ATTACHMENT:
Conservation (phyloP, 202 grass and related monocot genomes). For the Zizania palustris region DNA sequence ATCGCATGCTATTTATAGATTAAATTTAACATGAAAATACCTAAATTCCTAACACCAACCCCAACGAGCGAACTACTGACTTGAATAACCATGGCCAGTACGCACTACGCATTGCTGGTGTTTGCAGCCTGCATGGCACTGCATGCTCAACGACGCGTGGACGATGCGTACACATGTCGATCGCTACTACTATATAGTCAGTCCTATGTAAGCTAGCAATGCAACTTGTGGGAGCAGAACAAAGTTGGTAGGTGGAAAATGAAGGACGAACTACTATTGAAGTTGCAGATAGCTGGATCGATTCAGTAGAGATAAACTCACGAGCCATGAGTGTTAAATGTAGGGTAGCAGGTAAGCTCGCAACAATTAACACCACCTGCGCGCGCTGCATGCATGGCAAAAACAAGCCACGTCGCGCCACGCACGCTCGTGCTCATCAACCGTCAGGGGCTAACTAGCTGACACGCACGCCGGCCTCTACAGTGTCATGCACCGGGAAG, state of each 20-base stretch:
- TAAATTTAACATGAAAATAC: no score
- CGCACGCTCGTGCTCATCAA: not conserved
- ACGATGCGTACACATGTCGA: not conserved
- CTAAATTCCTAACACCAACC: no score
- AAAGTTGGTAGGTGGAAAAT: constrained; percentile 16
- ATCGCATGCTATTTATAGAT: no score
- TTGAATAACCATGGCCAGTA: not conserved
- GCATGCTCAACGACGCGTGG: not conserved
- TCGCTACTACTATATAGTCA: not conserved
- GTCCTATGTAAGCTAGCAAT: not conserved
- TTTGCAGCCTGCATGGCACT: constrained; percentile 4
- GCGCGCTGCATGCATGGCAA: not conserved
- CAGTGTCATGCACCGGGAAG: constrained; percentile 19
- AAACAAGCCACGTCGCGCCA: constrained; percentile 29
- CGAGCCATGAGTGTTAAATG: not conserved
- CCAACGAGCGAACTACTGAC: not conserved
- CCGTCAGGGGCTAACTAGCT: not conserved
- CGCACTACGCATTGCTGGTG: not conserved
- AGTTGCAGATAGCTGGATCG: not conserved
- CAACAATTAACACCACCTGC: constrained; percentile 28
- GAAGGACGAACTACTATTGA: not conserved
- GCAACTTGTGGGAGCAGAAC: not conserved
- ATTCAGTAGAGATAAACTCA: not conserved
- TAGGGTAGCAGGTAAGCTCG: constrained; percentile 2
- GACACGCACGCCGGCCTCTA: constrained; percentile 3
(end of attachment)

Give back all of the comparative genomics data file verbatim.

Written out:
Conservation (phyloP, 202 grass and related monocot genomes). For the Zizania palustris region DNA sequence ATCGCATGCTATTTATAGATTAAATTTAACATGAAAATACCTAAATTCCTAACACCAACCCCAACGAGCGAACTACTGACTTGAATAACCATGGCCAGTACGCACTACGCATTGCTGGTGTTTGCAGCCTGCATGGCACTGCATGCTCAACGACGCGTGGACGATGCGTACACATGTCGATCGCTACTACTATATAGTCAGTCCTATGTAAGCTAGCAATGCAACTTGTGGGAGCAGAACAAAGTTGGTAGGTGGAAAATGAAGGACGAACTACTATTGAAGTTGCAGATAGCTGGATCGATTCAGTAGAGATAAACTCACGAGCCATGAGTGTTAAATGTAGGGTAGCAGGTAAGCTCGCAACAATTAACACCACCTGCGCGCGCTGCATGCATGGCAAAAACAAGCCACGTCGCGCCACGCACGCTCGTGCTCATCAACCGTCAGGGGCTAACTAGCTGACACGCACGCCGGCCTCTACAGTGTCATGCACCGGGAAG, state of each 20-base stretch:
- TAAATTTAACATGAAAATAC: no score
- CGCACGCTCGTGCTCATCAA: not conserved
- ACGATGCGTACACATGTCGA: not conserved
- CTAAATTCCTAACACCAACC: no score
- AAAGTTGGTAGGTGGAAAAT: constrained; percentile 16
- ATCGCATGCTATTTATAGAT: no score
- TTGAATAACCATGGCCAGTA: not conserved
- GCATGCTCAACGACGCGTGG: not conserved
- TCGCTACTACTATATAGTCA: not conserved
- GTCCTATGTAAGCTAGCAAT: not conserved
- TTTGCAGCCTGCATGGCACT: constrained; percentile 4
- GCGCGCTGCATGCATGGCAA: not conserved
- CAGTGTCATGCACCGGGAAG: constrained; percentile 19
- AAACAAGCCACGTCGCGCCA: constrained; percentile 29
- CGAGCCATGAGTGTTAAATG: not conserved
- CCAACGAGCGAACTACTGAC: not conserved
- CCGTCAGGGGCTAACTAGCT: not conserved
- CGCACTACGCATTGCTGGTG: not conserved
- AGTTGCAGATAGCTGGATCG: not conserved
- CAACAATTAACACCACCTGC: constrained; percentile 28
- GAAGGACGAACTACTATTGA: not conserved
- GCAACTTGTGGGAGCAGAAC: not conserved
- ATTCAGTAGAGATAAACTCA: not conserved
- TAGGGTAGCAGGTAAGCTCG: constrained; percentile 2
- GACACGCACGCCGGCCTCTA: constrained; percentile 3